Updated: May 15
Chapter 1 – Into the Inferno
I’ll never forget the moment he came walking back into my life. I was lying on a thin mattress in my cell at the Orleans Parrish Prison. It was a less than festive atmosphere for spending Christmas Eve. I had just been contemplating how my life couldn’t get any worse when a guard announced that I had a visitor. I laughed out loud. Perhaps he’d poured himself some Christmas cheer and was feeling merry. He was known as the drunk of the cell block, but I didn't mind as he was at least a happy drunk. If your going to be under another man's charge, I prefer intoxicated and happy to brooding and athletic.
“No joke, old sport,” a voice replied. I hadn’t been called old sport since I was ten years old. I turned and looked up. A cold shiver ran through my veins. Everyone had heard how the great Sherlock Holmes had disappeared over the Reichenbach falls. My Uncle, the great John Watson had been devastated beyond measure. But the famed detective stood before me now, studying my pathetic state through the bars. I blinked, thinking him to be an apparition, but he didn't vanish as I almost expected he would. His gray eyes stared with a somber expression I couldn't read. It wasn't pity or disappointment. No. It was something else. Something deeper.
“It’s a Christmas miracle,” the guard said. “Mr. Deveraux has come to bail you out.”
“Is that so,” I said. “I must say I’m surprised to see you, er Mr. Deveraux.”
“I have no doubt,” he said with a grave smile. “What do you say we get out of this place?”
“I’m all for it,” I said, getting up. To my utter amazement the guard put a key in the lock and opened the cell door. I thought that surely this was some sort of cruel joke.
“I thought I had to stay until my hearing,” I said. Sherlock shot me a look, as if to say I should keep my mouth shut.
“Turns out it was all a big misunderstanding,” the guard said. “Mr. Deveraux has cleared up the matter to the Judge’s satisfaction.” He patted his pocket and smiled. I assumed this meant that he had received his own Christmas bonus. I shouldn’t have been surprised. It was only a few months since a lynch mob had stormed this very prison and taken justice into their own hands. Not one of them had been tried. New Orleans was a city that made its own rules. A fact that had never once been on my side, but my luck seemed to be changing, or so I thought.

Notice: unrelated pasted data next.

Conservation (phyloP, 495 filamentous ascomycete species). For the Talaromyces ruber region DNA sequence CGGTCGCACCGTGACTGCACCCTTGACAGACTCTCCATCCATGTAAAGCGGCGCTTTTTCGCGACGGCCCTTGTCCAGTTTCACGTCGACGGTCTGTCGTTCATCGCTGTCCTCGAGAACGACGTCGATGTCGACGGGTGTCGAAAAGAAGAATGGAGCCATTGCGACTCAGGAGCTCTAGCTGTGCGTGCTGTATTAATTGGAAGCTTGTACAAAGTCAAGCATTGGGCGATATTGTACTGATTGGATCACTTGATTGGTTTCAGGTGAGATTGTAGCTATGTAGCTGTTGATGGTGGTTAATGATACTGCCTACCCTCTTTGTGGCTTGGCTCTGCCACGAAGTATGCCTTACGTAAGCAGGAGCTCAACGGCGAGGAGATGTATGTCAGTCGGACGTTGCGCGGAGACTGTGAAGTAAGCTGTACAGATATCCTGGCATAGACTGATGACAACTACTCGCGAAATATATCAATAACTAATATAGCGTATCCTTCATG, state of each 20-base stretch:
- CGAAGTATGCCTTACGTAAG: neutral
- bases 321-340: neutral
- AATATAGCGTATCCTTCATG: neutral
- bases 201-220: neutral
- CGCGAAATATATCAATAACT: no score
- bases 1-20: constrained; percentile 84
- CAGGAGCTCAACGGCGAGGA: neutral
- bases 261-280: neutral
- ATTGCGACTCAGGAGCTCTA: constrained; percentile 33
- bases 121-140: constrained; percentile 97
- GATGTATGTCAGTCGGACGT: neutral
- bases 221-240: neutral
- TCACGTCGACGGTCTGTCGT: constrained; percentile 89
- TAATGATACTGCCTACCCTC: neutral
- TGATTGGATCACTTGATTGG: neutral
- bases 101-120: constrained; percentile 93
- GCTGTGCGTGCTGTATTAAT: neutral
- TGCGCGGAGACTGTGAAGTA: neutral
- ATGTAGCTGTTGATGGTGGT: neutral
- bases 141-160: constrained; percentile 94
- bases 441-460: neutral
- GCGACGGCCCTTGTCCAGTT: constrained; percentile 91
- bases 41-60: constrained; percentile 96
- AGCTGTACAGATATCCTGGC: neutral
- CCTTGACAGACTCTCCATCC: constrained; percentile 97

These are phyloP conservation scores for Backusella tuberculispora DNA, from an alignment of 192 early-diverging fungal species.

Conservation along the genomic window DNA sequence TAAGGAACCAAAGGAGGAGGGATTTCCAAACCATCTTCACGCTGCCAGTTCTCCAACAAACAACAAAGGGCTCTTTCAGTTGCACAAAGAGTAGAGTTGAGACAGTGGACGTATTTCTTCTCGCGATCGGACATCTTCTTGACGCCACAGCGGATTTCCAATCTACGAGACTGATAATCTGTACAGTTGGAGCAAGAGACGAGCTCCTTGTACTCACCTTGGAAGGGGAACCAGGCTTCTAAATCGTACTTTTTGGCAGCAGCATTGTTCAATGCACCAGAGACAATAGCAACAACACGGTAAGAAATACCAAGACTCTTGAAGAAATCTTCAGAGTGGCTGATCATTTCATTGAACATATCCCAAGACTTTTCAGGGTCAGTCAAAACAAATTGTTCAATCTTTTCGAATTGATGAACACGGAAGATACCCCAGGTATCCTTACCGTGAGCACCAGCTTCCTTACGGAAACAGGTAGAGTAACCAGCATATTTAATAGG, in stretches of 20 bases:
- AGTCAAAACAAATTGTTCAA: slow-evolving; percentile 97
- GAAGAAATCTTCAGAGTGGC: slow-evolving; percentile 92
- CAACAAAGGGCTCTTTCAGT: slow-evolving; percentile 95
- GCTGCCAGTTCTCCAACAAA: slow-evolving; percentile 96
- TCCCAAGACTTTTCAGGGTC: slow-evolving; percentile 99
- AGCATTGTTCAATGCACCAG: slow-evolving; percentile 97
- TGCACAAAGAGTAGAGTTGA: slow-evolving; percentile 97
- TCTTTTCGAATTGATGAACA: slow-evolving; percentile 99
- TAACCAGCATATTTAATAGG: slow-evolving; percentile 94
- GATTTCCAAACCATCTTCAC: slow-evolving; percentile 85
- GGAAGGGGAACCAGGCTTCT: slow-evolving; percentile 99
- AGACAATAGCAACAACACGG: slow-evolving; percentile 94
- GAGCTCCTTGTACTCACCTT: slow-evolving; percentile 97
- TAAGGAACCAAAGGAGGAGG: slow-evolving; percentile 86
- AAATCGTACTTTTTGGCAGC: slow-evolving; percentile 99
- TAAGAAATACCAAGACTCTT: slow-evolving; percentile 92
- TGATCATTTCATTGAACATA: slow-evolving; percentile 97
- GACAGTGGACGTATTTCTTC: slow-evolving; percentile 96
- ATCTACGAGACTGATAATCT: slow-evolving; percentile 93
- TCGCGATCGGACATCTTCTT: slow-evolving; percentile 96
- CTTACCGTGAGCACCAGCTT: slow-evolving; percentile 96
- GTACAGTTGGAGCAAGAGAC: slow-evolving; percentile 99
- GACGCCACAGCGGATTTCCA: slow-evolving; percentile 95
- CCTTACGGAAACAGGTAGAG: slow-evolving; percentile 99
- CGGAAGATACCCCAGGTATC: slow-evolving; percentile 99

The guard’s rosy cheeks made him look like Santa Claus as I stepped out of my cell. I forced myself to walk slowly. It never serves you to let a prison guard see a glimmer of hope in your eyes. It’s the main goal of their occupation to squelch it, no matter how drunk they may be. But the guard slapped me on the back like we were old friends at a party. I half expected him to offer me a drink. It seemed too good to be true. My heart pounded in my ears as I headed for the exit. We had to pass through several locked doors and at each one, I waited for the ruddy skinned guard to start laughing and say it was all a joke. Sherlock or Mr. Deveraux, whatever you wanted to call him, walked silently by my side like an executioner on his way to the gallows. I should have been wondering what had brought him here. Why he had sought out a worthless pickpocket, but I'd never had my fathers gifts of deduction. Nor did Uncle John as best I could tell from the stories he'd told me of his adventures with the legend that stood beside me. Instead, all I could think about was getting to the other side of those bars and back out of Dante’s inferno. Ironically it was this particular piece of literature from which I had been named. Dante Watson is the cursed moniker I'd been labeled with. Anyway, when a man offers you your life back, you take him up on it. Alive. Dead. I didn’t care if he was my fairy godmother as long as I could see the world without gray bars running through it. Nothing else mattered or so I thought in all my youthful naivete. I had no idea that once I walked out into the crisp December air, my life was never going to be the same.